Is Jewish writing DOA

“What is essentially Jewish? Not success. Moses didn’t make it to the Promised Land. There’s only one Holocaust story: the triumph of evil.”

When Melvin Bukiet said those words, a shudder passed over the audience of 100 or so in Kanbar Hall on Sunday, Feb. 8, at the new Jewish Community Center in San Francisco. People sat up straight.

The evening was billed as a panel discussion on “The Next Generation of Jewish-American Writing.” While the future of Jewish fiction was the focus, the panelists dug deeper. What they came up with was heavy and not always pleasant to think about.

The panel’s moderator, Steve Wasserman, book editor of the Los Angeles Times, set the tone when he said, “We hope the evening will be contentious and free of cliché and platitudes.”

Although speakers were fewer than expected, as Aryeh Lev Stollman and Dani Shapiro both canceled at the last minute, the remaining participants Bukiet and Binnie Kirschenbaum compensated for the absence. Their remarks were dense and provocative to the point at which one audience member engaged them in an impassioned shouting rebuke. At other times the crowd laughed hysterically or was moved to awkward silence.

Many of the silences were the result of Bukiet’s rhetorical jolts. The novelist and professor at Sarah Lawrence College struck a curmudgeonly profile with Einstein-like hair, a rumpled suit and a prim, bemused manner.

He read from his novel in progress, “Manhattan Rhapsody,” a first-person narrative from the point of view of the island of Manhattan, that talked about the hardiness of the mutated frogs that live along its banks.

Kirschenbaum, who teaches writing at Columbia University, was a contrast to Bukiet in both personal and literary style. Her huge square earrings gleamed in the theater lights as she read a comic passage from her new novel, “An Almost Perfect Moment,” about a group of gossiping Jewish women playing mah jongg. She spoke with even-handed hopefulness.

Bukiet filled the room with a verbal pepper spray of nihilism. As he finished reading from his novel he dismantled the notion of a “next generation” of anything Jewish, fictional or otherwise, by suggesting that the Holocaust had resulted in the death of the Jewish people. Any work that tried to recover a sense of triumph or survival after the Shoah was false. For Bukiet, survivors are “statistical aberrations.” Righteous Gentiles are “unfortunate exaggerations.”

At this point, Wasserman brought the discussion back to the present state of Jewish writing from the depths of Bukiet’s mausoleum of Jewish civilization.

It’s true, he said, that Jewish experience is one of unrelieved misery and death. That is, until the Jews reach America, where their experience is one of “unimaginable prosperity. Fleeing the czar, Jews found themselves becoming dentists and doctors a generation later. Jewish American history and fiction is at heart about assimilation and its discontents.”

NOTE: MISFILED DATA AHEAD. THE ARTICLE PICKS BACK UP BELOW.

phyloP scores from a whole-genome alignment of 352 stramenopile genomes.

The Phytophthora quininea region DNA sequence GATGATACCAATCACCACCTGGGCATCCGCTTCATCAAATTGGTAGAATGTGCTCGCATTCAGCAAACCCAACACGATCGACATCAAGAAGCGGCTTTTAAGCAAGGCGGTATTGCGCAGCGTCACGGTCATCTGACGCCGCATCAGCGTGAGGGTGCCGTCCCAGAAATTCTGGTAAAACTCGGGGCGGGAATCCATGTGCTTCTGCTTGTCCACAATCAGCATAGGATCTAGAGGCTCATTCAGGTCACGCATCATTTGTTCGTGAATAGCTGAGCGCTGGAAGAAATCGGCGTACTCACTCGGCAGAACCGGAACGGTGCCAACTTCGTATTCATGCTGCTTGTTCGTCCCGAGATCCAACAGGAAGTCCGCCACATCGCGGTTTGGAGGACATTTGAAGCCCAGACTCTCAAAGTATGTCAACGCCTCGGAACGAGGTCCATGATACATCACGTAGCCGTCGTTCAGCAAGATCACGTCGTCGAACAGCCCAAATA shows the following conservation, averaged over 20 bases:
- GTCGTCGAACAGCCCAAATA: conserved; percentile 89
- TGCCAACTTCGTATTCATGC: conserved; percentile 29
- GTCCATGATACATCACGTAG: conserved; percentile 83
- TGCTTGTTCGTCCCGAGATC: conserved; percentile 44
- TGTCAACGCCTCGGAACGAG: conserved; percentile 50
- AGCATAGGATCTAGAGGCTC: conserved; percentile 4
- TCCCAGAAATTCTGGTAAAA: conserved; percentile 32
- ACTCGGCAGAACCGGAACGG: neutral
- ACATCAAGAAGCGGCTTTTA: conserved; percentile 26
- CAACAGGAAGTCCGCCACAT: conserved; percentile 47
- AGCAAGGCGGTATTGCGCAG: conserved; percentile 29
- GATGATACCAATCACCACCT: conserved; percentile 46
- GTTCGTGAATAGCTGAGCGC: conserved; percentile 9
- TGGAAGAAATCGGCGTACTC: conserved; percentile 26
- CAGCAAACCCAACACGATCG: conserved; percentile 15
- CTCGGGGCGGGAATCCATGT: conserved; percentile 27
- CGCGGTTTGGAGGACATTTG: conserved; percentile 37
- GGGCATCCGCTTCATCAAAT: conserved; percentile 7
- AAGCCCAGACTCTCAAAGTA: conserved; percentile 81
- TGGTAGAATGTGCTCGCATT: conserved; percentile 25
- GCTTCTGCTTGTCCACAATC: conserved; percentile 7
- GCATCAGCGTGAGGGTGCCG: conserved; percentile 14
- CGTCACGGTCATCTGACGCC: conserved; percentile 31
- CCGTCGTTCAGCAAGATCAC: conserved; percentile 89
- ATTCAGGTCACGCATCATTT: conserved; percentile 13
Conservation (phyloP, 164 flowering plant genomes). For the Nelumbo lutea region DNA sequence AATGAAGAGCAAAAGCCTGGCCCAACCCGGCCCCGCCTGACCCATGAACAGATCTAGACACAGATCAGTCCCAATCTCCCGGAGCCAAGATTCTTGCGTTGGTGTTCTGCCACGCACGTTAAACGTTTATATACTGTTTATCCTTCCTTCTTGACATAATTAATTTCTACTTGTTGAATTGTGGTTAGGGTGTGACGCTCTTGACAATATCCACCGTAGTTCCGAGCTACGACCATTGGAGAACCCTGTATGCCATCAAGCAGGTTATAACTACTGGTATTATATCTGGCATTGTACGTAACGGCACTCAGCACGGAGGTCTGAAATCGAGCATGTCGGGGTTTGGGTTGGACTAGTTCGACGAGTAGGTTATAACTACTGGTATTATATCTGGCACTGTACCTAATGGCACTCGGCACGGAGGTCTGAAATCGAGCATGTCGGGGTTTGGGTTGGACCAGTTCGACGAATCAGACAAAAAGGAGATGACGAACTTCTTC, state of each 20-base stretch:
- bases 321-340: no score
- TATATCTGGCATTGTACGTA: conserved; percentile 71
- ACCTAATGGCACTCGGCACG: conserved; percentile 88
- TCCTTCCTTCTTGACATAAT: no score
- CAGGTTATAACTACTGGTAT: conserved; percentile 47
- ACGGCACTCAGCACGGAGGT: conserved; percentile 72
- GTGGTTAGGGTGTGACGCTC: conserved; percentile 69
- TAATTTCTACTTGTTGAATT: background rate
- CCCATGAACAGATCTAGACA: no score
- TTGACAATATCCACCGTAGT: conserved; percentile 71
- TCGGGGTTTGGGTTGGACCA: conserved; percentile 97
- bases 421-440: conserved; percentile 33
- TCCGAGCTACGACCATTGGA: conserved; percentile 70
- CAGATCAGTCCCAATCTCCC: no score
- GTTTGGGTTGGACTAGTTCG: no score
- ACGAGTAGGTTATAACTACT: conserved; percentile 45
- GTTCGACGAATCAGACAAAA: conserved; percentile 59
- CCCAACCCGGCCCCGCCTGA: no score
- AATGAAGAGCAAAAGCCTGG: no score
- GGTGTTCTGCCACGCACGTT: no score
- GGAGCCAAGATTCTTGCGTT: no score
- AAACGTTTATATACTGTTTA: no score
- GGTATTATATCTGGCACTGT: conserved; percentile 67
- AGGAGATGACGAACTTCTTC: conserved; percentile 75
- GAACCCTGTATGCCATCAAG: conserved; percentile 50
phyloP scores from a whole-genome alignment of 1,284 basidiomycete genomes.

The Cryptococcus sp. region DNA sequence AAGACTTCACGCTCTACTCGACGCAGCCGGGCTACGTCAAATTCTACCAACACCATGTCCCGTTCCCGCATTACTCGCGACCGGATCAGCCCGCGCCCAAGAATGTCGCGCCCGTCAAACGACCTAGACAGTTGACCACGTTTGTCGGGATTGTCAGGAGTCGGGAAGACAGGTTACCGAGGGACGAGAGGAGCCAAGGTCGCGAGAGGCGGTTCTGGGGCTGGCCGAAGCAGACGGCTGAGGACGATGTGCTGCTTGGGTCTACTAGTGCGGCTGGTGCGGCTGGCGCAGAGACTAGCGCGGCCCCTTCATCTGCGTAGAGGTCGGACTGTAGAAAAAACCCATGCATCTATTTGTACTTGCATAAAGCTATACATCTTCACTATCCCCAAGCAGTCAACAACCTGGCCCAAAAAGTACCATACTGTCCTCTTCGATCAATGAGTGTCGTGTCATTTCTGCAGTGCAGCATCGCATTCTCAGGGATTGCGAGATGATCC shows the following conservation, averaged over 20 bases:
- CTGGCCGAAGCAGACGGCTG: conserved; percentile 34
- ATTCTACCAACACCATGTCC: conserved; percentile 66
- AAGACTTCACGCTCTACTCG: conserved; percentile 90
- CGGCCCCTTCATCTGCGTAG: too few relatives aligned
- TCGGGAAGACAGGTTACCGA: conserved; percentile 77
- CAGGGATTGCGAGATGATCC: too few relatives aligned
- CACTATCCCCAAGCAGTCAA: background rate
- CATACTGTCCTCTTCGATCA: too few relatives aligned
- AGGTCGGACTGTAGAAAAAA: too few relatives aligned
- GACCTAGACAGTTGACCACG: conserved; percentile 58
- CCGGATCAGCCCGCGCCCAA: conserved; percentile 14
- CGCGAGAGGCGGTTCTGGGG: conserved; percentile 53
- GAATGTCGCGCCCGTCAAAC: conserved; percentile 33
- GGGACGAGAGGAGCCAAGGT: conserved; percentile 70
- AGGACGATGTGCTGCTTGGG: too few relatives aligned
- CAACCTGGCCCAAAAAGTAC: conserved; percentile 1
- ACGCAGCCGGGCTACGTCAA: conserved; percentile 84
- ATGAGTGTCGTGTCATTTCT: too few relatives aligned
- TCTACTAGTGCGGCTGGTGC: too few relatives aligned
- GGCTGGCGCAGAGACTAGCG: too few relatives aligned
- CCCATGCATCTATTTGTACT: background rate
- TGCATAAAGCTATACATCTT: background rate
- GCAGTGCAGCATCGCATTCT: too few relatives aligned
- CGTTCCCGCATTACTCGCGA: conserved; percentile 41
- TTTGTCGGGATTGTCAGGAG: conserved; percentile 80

There have been three waves of Jewish American fiction, corresponding to the greater Jewish immigrant experience, Wasserman suggested.

The first generation was immigrants, who were able to reinvent themselves in the American “promised land” of the new country. The second generation, exemplified by Philip Roth, includes the children of the hard-working immigrants. The third generation, the current “next generation” of Jewish writing, is “engaged in identity politics as literature,” Wasserman said, “trying to research its roots, trying to find safety in renewal. This is all part of a retribalization of America. They want to recreate on their own terms something they can call Jewish.”

The quest of the new generation, he continued, stems from a Jewish “DNA of anxiety” that conflicts with the Jewish American story of success. The newest slew of Jewish American fiction is “haunted by history but divorced from it — stuck in a historical free fall.”

Kirschenbaum said that those of her generation, the third, are turning back to Jewish culture in “response to extreme acculturation that left them empty.” This emptiness is promoting a search for roots.

As an audience member mentioned the hugely successful novel “Everything is Illuminated” by the young Jewish novelist Jonathan Safran Foer, Bukiet stuck out his tongue as if reflexively repulsed.

“We are dead, we are a room of ghosts,” Bukiet intoned. “Trips to Eastern Europe are dubious nostalgia trips to a shtetl Disneyland. The experience is one of false wisdom. It is useful to be dead but still writing.”

Wasserman quickly quipped, “But where do we end up after we are dead?”

Kirschenbaum inserted. “We don’t know.”

Afterward, amid cookies and soda, it generally seemed as if spectators were pleased to witness an expansive exchange in one of San Francisco’s newest spaces for Jewish culture. San Francisco writer Michael Disend, who was enraged by some of what the moderator said, was still happy that the panel explored areas “so rarely heard.”

Sheila Bihary, who works in the San Francisco Jewish community, said, “It was surprising and familiar at the same time. We expect Jews to be stimulating and opinionated.”